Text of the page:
$Fam(A) \coloneqq (S\times A \to S)^{(E\to S)}$

the object of (small) families in $A$. It comes with a projection to $S$ which “assigns to each family its indexing set.” Moreover, as observed in our study of exponentials, since $p$ is an opfibration and $S\times A\to S$ is a fibration, then $Fam(A)\to S$ is also a fibration, as we would expect.

$Fam(A)$ has a universal property that can be directly expressed as follows. Evidently, to give a morphism $X\to Fam(A)$ is equivalent to giving a map $X\to S$ together with a map $X\times_S E \to S\times A$ over $S$. But $X\times_S E$ is simply the discrete opfibration classified by $X\to S$, and a map to $S\times A$ over $S$ is just an arbitrary map to $A$. Thus to give a map $X\to Fam(A)$ is the same as to give a small discrete opfibration $Y\to X$ together with a map $Y\to A$: in other words, an $X$-indexed family of small sets, each of which indexes a family of objects of $A$.

(This sort of thing is closely related to the construction of generic families in Algebraic Set Theory.)

Families of sets as a codomain fibration

Now consider the special case when $A=S$. As above, to give a map $X\to Fam(S)$ is to give a small discrete opfibration $Y\to X$ and a map $Y\to S$. But a map $Y\to S$ is in turn equivalent to a small discrete opfibration $Z\to Y$. Thus $K(X,Fam(S))$ is naturally equivalent the category of composable pairs $Z\to Y\to X$ of small discrete opfibrations. Recalling that any map between discrete opfibrations over $X$ is again a discrete opfibration, we observe that the 1-category $DOpf(K/X)^{\mathbf{2}}$ consists of composable pairs $Z\to Y\to X$ of discrete opfibrations; thus $K(X,Fam(S))$ is naturally a full subcategory of this category.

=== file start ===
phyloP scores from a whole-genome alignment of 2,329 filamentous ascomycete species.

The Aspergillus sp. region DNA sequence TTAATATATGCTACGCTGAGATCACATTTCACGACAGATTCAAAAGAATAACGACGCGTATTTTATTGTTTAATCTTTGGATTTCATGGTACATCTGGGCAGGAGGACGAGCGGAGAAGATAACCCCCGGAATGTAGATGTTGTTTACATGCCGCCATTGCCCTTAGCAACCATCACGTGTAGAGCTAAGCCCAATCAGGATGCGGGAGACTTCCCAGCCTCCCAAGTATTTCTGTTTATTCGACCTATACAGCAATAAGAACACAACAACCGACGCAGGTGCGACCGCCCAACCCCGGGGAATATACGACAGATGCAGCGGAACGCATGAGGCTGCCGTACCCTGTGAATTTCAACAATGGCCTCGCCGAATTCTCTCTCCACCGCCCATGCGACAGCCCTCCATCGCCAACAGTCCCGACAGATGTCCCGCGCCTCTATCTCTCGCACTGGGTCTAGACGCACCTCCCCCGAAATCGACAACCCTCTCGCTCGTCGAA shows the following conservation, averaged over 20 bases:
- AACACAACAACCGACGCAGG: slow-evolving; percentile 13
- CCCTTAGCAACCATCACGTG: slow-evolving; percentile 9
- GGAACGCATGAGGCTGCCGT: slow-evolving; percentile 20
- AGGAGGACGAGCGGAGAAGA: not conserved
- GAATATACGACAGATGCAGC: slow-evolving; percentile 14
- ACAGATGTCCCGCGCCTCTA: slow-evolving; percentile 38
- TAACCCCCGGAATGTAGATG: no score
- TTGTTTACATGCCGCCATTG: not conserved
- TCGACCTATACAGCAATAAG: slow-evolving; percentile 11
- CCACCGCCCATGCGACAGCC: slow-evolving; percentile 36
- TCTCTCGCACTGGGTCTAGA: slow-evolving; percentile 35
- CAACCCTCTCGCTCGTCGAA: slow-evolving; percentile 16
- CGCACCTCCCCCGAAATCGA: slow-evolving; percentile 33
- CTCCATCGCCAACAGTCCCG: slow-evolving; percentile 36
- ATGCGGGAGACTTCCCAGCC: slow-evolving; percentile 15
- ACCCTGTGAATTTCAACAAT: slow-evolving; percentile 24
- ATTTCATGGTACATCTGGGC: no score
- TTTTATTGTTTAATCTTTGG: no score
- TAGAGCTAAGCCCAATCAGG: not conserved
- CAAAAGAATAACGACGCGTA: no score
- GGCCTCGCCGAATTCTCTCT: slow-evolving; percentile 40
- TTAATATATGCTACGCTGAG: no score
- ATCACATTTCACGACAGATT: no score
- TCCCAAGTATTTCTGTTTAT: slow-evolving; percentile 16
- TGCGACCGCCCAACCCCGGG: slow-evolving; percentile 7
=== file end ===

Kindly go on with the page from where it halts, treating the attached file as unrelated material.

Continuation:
On the other hand, we can consider another full subcategory of $DOpf(K/X)^{\mathbf{2}}$ determined by those composable pairs $Z\to Y\to X$ in which $Y\to X$ and the composite $Z\to X$ are small. This is precisely the subcategory $SDOpf(K/X)^{\mathbf{2}}$, where $SDOpf(K/X)$ consists of small discrete opfibrations, and is thus equivalent to $K(X,S)$. It follows that this second full subcategory of $DOpf(K/X)^{\mathbf{2}}$ is equivalent to $K(X,S^{\mathbf{2}})$. Clearly these two subcategories agree if and only if small discrete opfibrations are closed under composition and have full slices, in the terminology defined above. Thus we have proven:

Theorem

Let $p\colon E\to S$ be an exponentiable classifying discrete opfibration; the following are equivalent.

1. Small discrete opfibrations are closed under composition and have full slices.
2. For each $X$, the categories $K(X,Fam(S))$ and $K(X,S^{\mathbf{2}})$ are equivalent as full subcategories of $DOpf(K/X)^{\mathbf{2}}$.

When these conditions hold, we clearly have a natural equivalence $K(X,Fam(S))\simeq K(X,S^{\mathbf{2}})$ lying over $K(X,S)$, and therefore, by the Yoneda lemma, an equivalence over $S$ between $Fam(S)\to S$ and the codomain fibration $S^{\mathbf{2}}\to S$.

(Note the slight peculiarity of this result: it is more common, when showing that two things are equivalent under certain conditions, to construct a canonical map between them which always exists and happens to be an equivalence in the cases of interest. Here instead we have constructed a canonical cospan which induces an equivalence in the cases of interest.)

Colloquially speaking, this theorem says that the category $S$ of sets satisfies the “replacement axiom” if and only if the “naive indexing” $Fam(S)$ of $S$ over itself is equivalent to its “self-indexing” $S^{\mathbf{2}}$. In classical material set theory, this is well-known to be equivalent to the usual axiom of replacement.

Note, though, that depending on what $K$ is, $Fam(S)$ may not be the “naive indexing” at all. For instance, if $K$ is the category of stacks on a topos $E$, then the self-indexing of $E$ is a classifying discrete opfibration in $K$, which always satisfies the “axiom of replacement,” essentially by construction. Analogous facts are well-known in algebraic set theory, and are one reason why “the axiom of replacement” is a bit slippery in structural set theory. Generally, in intuitionistic logic, the axioms of replacement and collection add no extra proof-theoretic strength because they can be made to hold internally in suitable (2-)topoi of sheaves/stacks; it is the axiom of separation which carries all the power distinguishing IZF from IETCS.